William & Mary Environmental Law and Policy Review
The time has come, the Walrus said,
To talk of many things:
Of shoes—and ships—and sealing-wax—
Of cabbages—and kings—
And why the sea is boiling hot—
And whether pigs have wings.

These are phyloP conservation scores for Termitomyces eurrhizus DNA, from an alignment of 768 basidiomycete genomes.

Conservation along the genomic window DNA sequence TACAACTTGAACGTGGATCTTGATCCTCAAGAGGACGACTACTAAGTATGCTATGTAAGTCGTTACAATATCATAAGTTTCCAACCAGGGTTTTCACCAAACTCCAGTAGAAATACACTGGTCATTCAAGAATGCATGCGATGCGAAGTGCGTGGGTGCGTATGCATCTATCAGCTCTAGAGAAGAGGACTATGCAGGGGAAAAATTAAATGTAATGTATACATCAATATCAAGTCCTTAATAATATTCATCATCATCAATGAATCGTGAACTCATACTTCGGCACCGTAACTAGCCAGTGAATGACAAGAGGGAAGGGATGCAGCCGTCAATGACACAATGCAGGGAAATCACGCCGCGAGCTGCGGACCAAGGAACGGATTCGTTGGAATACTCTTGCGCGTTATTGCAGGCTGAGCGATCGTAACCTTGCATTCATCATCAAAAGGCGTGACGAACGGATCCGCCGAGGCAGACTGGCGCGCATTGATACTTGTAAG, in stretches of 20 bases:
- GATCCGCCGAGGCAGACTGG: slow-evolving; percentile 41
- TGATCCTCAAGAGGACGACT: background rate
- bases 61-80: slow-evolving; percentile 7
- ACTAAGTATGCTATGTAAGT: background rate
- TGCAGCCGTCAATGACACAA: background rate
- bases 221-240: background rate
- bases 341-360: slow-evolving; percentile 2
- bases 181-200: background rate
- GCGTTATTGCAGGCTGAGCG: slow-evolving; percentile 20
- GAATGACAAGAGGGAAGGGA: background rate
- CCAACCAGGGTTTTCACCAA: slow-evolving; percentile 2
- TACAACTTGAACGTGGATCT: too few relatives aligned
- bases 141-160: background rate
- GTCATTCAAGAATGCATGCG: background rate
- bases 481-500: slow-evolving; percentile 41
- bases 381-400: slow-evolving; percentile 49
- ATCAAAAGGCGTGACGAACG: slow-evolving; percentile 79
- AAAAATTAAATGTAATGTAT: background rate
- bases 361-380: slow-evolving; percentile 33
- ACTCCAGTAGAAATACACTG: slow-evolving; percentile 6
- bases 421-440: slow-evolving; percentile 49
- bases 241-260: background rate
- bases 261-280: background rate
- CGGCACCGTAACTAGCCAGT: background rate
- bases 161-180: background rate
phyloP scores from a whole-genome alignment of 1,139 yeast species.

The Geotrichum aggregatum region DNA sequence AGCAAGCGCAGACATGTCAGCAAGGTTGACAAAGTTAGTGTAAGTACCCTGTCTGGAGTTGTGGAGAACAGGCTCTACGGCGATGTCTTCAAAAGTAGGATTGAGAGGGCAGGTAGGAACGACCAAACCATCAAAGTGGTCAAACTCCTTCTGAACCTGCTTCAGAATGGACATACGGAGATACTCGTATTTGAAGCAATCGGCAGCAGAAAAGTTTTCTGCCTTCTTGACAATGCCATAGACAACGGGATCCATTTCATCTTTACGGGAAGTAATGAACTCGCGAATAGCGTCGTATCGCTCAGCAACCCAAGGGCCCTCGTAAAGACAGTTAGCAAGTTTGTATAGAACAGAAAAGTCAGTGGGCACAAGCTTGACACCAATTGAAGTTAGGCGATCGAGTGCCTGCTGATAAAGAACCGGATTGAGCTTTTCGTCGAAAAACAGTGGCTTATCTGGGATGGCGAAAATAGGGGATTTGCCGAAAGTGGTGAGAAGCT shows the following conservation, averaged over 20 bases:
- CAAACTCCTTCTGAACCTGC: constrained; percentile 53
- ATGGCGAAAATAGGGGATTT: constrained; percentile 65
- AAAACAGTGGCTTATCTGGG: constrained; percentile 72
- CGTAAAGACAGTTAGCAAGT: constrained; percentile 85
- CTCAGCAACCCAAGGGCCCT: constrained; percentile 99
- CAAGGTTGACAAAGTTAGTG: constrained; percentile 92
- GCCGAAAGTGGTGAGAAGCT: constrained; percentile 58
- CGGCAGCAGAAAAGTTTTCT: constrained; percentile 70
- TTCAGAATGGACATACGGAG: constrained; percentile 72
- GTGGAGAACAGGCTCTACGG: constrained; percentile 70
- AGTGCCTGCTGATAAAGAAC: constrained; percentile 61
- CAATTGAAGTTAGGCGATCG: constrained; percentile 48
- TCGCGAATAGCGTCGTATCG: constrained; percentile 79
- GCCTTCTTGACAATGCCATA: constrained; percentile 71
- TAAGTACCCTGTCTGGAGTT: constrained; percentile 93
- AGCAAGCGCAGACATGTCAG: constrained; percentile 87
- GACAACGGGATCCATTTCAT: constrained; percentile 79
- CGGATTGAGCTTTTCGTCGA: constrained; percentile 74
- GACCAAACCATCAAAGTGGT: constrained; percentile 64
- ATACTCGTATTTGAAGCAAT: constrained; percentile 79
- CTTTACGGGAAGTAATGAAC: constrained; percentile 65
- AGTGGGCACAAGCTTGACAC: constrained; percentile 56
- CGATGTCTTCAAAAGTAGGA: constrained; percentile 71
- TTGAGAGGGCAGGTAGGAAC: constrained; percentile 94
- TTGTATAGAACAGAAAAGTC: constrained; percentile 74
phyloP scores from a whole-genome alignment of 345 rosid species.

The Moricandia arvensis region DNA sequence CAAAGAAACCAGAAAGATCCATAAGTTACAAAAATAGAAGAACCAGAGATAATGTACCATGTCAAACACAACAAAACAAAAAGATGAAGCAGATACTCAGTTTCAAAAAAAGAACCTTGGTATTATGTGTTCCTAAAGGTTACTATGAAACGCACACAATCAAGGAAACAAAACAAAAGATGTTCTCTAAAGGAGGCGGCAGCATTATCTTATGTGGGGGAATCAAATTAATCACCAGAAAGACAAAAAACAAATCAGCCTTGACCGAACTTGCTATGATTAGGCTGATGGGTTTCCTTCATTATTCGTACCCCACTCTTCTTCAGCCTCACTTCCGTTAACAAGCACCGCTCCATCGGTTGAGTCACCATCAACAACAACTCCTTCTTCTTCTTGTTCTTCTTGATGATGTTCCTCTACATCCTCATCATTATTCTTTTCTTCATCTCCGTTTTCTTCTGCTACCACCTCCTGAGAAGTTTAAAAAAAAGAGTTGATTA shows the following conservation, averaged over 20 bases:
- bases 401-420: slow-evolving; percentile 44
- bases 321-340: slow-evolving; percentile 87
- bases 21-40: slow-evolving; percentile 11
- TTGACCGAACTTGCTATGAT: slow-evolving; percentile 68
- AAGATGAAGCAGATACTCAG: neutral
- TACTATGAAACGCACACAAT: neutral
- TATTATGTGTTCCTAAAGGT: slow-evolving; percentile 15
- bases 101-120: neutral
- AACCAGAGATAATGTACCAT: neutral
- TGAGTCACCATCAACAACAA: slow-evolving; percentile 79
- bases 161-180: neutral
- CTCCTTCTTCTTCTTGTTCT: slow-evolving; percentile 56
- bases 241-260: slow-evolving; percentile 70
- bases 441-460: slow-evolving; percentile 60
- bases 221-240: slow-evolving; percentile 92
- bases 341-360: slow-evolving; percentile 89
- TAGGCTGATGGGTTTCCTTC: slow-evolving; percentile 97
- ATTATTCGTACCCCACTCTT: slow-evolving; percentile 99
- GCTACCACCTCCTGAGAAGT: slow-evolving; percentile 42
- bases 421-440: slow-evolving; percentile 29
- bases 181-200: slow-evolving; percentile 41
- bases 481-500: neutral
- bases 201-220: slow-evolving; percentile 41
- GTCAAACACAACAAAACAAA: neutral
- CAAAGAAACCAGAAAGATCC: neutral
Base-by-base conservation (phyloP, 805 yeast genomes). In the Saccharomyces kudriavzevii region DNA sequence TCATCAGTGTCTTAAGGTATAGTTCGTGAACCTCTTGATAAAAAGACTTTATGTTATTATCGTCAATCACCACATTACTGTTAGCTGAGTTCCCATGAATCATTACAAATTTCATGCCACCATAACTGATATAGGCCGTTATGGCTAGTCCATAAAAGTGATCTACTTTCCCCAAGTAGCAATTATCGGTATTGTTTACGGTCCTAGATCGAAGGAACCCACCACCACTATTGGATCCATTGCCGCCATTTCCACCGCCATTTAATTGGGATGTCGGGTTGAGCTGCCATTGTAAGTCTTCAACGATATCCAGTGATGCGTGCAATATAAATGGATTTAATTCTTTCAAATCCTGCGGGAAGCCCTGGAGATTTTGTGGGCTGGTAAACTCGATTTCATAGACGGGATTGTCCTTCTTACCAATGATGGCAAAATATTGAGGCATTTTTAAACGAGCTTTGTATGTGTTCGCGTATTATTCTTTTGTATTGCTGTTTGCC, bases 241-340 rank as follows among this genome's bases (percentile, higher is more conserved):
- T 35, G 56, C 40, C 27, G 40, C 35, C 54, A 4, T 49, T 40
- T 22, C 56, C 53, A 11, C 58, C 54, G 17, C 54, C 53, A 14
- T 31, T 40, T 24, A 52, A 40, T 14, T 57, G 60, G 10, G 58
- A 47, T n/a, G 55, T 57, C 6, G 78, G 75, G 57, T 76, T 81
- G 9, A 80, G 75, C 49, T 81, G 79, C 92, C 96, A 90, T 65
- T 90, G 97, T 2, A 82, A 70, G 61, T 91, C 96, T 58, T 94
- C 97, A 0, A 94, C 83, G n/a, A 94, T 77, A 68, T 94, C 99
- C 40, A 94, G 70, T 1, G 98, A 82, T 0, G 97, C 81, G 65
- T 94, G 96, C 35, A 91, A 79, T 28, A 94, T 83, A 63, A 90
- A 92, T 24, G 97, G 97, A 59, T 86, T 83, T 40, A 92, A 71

And like the conversation of the Walrus and Carpenter walking along the “wet as wet could be” sea, the blue economy offers us the opportunity to talk of many things. Part I of this Article analyzes what the blue economy is and its relevance. Governance mechanisms, including ecosystem-based management and marine spatial planning are introduced and reviewed. The section discusses the benefits associated with such mechanisms, including streamlined decision-making, promoting levels of certainty, and convening stakeholders. Associated challenges also exist, such as emboldening bureaucratic in-fighting, perceptions of sovereignty threats, and implementation hurdles. Part II further reviews public and private law issues which intersect the blue economy within the domestic and international governance context, focusing on topics including seafood fraud; illegal, unreported, and unregulated (“IUU”) fishing; and bioprospecting. This includes analysis of various coordination challenges concerning international enforcement measures, particularly regarding the United States and European Union. Part III examines the Arctic as a blue economy case study where many of these governance-focused concepts intersect. The Article concludes with a discussion of the blue economy’s unique research potential.